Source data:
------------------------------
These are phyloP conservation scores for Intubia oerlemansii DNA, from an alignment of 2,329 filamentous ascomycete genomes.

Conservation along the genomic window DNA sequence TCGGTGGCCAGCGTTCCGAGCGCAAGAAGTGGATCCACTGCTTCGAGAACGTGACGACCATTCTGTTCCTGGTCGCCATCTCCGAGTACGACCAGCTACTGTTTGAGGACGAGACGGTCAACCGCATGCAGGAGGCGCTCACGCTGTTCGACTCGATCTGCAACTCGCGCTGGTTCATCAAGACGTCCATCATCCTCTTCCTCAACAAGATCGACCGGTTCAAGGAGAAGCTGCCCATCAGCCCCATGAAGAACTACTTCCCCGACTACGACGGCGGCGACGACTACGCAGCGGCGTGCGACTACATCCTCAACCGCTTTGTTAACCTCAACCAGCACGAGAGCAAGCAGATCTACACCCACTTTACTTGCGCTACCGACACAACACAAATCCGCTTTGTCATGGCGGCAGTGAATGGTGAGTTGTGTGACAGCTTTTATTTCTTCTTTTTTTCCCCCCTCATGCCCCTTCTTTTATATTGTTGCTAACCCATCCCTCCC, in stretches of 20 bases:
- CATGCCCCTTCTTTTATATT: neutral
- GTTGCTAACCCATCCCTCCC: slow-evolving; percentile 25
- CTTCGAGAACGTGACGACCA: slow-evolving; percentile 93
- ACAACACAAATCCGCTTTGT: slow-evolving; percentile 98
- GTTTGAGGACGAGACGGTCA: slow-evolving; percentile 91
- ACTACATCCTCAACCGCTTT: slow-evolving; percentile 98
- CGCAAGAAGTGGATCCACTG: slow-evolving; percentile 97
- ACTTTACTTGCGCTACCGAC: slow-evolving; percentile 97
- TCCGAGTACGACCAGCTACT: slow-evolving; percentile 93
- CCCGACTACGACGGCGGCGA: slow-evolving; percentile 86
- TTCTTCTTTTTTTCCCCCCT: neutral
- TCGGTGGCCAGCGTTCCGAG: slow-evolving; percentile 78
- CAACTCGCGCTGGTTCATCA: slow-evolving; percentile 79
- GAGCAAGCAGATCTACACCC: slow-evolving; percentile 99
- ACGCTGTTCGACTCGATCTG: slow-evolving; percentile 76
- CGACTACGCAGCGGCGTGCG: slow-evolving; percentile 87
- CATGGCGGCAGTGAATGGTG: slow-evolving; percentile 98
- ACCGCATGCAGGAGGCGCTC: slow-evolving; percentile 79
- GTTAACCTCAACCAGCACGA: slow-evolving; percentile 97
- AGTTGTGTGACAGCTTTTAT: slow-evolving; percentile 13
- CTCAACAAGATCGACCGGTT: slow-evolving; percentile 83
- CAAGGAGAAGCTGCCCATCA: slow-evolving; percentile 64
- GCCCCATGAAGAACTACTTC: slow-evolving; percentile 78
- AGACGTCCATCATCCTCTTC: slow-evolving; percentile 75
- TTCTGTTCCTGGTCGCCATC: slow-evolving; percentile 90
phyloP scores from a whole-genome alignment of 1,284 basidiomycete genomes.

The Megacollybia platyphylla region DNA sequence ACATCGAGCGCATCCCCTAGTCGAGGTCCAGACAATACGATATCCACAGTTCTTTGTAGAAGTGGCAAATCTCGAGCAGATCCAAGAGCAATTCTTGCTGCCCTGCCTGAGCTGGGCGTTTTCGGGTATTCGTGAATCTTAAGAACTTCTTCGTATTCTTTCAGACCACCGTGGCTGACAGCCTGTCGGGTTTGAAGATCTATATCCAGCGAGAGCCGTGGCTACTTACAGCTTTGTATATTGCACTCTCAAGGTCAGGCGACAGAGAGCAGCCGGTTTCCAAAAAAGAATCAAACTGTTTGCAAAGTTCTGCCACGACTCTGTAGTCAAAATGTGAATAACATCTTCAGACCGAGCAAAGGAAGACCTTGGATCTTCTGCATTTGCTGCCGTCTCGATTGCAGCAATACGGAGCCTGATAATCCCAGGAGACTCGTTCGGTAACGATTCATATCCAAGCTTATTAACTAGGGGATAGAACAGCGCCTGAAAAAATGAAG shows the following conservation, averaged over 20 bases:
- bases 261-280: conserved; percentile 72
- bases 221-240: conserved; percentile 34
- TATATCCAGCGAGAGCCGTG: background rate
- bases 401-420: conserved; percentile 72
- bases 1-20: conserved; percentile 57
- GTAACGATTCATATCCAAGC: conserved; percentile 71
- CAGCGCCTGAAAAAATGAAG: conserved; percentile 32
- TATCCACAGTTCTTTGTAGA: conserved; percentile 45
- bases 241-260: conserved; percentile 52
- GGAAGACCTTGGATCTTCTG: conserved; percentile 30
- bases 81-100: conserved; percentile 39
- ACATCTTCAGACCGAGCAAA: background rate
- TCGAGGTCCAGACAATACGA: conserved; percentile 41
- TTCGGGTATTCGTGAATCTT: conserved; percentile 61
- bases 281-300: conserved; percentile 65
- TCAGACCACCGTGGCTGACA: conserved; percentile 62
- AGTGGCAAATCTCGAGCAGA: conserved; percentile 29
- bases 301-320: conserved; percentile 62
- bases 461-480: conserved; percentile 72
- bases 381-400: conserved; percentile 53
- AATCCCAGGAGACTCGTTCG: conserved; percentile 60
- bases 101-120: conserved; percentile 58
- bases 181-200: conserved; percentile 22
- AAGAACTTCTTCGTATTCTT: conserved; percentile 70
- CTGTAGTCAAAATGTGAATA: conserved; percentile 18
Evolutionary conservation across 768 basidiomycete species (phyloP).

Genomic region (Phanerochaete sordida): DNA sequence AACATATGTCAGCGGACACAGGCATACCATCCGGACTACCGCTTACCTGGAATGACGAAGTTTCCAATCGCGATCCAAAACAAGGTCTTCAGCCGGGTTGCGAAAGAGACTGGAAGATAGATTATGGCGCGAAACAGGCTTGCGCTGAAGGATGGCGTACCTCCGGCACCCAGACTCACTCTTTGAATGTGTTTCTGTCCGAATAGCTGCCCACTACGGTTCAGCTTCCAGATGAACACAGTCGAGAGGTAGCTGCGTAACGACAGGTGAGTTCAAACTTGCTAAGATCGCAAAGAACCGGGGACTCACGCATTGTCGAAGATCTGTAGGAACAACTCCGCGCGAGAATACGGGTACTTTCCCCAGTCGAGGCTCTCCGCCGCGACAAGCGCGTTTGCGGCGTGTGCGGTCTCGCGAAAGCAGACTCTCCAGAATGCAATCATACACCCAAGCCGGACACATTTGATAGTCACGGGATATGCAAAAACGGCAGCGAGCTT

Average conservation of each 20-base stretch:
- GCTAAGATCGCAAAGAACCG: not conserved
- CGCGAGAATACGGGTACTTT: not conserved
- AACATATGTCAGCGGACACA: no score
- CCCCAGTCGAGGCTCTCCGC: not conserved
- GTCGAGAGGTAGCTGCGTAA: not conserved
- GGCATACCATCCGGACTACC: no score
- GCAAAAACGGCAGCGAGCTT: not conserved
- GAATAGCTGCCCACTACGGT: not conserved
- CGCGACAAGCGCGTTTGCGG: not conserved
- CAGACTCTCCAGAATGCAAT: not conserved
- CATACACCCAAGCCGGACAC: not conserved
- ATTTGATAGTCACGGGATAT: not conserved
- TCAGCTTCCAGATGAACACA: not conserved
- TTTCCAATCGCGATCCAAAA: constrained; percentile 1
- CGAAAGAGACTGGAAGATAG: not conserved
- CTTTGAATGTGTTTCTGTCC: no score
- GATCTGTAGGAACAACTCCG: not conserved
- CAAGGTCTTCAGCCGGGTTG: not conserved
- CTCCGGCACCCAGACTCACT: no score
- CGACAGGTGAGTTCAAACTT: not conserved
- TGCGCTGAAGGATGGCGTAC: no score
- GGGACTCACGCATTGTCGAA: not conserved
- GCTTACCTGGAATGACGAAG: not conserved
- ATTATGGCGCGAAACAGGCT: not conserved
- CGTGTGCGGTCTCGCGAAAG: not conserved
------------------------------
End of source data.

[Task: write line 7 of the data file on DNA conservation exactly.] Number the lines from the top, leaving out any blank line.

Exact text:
- GTTTGAGGACGAGACGGTCA: slow-evolving; percentile 91